Pilgrim Of The Storm is a story of otherness, lost identity and a journey to find answers. It starts slow, but gets interesting as the world unfolds and character relationships develop. Pilgrim Of The Storm is a rather short book compared to the massive fantasy tomes I have been reading lately, it is just 200 pages but a nice read.
Sidge is the lone bugman, an insectoid humans look down on, adopted and raised by his human master at the Stormblade Temple. The whole story has a melancholy undertone stemming from this theme. Poor Sidge is treated terribly by most people, his race is considered inferior and bestial, he knows nothing of his heritage and bloodline, and he goes on the arduous pilgrimage journey with his semi absent-minded master Izhar. A good part of the book takes place on the road, where Sidge and his master join the pilgrimage caravan headed to the Stronghold. Sidge discovers mysteries and finds more questions as he finds some answers along the way.
The story is overall decent, but has a few rough edges, especially in the beginning chapters. The pilgrimage journey is slow-paced for the most part, nothing much happens except for a few scary moments, the encounter with a troll and Sidge’s spiritual vision. The most interesting character of the whole story is introduced in the earlier part of the journey: Mistress Kaaliya, a street-wise woman who has a big mouth and a colorful personality.
Full review: http://booknest.eu/component/k2/spfbo/780-pilgrimofthestorm
Kindling features interesting main characters and great action scenes, especially in the last quarter of the book. It opens with a great prison sequence which reminded me of the Elder Scrolls games. The main protagonist Zahir left a great first impression on me, as did the realistically depicted inmates. However, after the first chapter it started to fall flat due to the dire need of editing. I can overlook a flaw or two, but they piled up rather quick.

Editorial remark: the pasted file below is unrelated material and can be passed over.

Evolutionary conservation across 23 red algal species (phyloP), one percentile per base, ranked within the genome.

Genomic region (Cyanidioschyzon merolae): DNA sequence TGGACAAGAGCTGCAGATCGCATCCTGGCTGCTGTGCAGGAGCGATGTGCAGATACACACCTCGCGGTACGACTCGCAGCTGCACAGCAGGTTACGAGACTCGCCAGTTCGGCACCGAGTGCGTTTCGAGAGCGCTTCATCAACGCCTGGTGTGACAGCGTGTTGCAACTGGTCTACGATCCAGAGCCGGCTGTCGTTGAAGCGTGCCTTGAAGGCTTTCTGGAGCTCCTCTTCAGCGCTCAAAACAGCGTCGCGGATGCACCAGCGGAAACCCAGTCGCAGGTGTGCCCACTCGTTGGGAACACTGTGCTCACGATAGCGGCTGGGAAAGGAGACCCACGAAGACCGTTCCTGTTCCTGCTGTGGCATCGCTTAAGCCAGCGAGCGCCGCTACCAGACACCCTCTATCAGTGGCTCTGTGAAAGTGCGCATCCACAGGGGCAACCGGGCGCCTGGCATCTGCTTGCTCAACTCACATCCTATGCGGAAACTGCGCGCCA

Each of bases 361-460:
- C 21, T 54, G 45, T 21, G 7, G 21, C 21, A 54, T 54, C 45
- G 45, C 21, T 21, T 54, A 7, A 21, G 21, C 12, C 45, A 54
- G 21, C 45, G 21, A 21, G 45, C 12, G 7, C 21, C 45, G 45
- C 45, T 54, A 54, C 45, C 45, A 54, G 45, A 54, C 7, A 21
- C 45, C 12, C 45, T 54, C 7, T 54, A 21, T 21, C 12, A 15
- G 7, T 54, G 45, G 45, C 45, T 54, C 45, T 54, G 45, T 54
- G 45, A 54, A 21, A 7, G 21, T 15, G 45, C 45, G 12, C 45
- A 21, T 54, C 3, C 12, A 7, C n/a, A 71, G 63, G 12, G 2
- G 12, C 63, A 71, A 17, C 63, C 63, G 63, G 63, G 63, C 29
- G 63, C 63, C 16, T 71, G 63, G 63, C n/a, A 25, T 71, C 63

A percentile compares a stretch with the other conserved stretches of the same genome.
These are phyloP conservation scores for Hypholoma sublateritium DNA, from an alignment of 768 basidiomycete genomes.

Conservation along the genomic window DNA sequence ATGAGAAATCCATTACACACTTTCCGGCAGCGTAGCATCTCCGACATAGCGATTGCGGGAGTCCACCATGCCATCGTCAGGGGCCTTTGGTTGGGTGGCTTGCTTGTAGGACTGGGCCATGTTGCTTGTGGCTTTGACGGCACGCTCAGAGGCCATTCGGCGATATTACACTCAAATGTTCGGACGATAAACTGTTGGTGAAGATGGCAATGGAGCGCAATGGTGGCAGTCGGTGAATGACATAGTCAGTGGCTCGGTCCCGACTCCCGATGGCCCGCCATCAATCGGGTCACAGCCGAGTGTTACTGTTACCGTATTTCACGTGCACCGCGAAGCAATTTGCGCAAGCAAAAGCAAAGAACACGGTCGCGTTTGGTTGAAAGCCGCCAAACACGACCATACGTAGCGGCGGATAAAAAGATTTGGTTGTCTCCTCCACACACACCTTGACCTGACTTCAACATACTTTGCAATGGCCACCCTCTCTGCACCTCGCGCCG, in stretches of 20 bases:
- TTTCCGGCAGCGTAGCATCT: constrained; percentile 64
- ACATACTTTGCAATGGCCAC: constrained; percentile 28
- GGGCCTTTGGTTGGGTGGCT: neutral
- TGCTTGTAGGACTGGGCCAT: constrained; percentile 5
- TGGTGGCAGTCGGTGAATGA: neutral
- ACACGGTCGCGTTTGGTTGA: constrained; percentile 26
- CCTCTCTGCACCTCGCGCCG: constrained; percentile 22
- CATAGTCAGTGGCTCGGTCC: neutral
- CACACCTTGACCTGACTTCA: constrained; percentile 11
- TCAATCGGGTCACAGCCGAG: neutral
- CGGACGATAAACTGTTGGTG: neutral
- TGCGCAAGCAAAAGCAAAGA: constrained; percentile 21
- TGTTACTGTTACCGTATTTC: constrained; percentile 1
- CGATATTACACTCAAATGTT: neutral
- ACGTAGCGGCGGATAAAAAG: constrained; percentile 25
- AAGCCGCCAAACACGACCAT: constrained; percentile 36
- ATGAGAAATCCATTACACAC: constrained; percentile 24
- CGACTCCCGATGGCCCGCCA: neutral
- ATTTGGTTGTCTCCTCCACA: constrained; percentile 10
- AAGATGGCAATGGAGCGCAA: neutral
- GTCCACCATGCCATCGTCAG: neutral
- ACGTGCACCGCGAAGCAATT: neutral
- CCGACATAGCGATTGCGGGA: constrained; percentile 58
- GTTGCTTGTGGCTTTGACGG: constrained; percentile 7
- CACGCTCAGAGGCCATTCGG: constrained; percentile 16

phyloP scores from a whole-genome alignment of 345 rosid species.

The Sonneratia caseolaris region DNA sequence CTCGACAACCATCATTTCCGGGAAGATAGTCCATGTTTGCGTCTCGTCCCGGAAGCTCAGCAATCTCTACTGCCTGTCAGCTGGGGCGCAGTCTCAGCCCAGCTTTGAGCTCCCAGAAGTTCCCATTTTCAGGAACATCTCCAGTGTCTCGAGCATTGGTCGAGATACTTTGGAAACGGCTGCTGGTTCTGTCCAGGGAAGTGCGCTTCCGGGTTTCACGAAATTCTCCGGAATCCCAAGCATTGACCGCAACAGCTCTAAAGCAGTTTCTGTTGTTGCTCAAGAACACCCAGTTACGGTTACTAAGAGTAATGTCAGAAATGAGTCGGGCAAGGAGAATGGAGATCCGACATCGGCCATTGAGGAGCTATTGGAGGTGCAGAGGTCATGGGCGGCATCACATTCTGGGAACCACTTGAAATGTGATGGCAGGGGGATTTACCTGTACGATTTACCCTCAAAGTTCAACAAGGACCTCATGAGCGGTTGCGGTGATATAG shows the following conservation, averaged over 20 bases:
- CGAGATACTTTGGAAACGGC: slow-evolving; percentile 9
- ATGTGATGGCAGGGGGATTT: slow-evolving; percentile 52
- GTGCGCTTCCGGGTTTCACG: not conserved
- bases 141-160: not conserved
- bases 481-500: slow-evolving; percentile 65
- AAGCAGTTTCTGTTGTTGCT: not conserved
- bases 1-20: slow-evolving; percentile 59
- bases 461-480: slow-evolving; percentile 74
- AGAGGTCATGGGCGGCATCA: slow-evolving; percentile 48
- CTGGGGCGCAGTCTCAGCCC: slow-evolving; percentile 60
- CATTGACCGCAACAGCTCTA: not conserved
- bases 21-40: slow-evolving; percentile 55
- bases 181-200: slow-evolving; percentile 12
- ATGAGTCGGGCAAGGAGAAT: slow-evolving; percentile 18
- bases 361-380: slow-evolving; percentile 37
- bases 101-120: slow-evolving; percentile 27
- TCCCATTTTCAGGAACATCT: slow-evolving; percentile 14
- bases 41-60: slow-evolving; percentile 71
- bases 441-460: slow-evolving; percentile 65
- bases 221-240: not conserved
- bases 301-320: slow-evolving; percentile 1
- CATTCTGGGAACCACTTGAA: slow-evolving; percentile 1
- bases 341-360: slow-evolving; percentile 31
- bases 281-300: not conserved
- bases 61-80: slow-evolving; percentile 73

Before I talk about those, I would like to talk about the positive aspects. Zahir and Marietta are definitely interesting and complex enough, also easy to root for. Absalom and Althea, are pretty cool, even though I did not connect with them as well as Zahir and Marietta. The buildings, castles, citadels and dungeons are realistic and interesting with vivid detail. Gore and splatter is well-executed. I am no fan of gore, but it was depicted pretty good without being too repetitive. The cannibalism and savagery of the zombified pit-dwellers is one of the highlights of the book, with the drama and tension aspects neatly woven into the brutal imagery. I found the the action in the last parts of the book quite impressive with the perfect pacing and suspense elements.
Unfortunately there are also quite a few issues. First of all, there is a major Wheel of Time derivative aspect. The order of sorceresses called the Flames sound like the Aes Sedai taken over by the Black Ajah. The symbol of sorcery (flame) is pretty much the same as the Aes Sedai symbol. Men’s magic is tainted and they turn into monsters when their power reaches the pinnacle. The Flames ladies hunt down and kill the men with magic, and they use the ones with rare powers as tools until those men go berserk. This was a tad too much for me to overlook as a reader who values originality above all else.
Full review: http://booknest.eu/component/k2/spfbo/849-kindling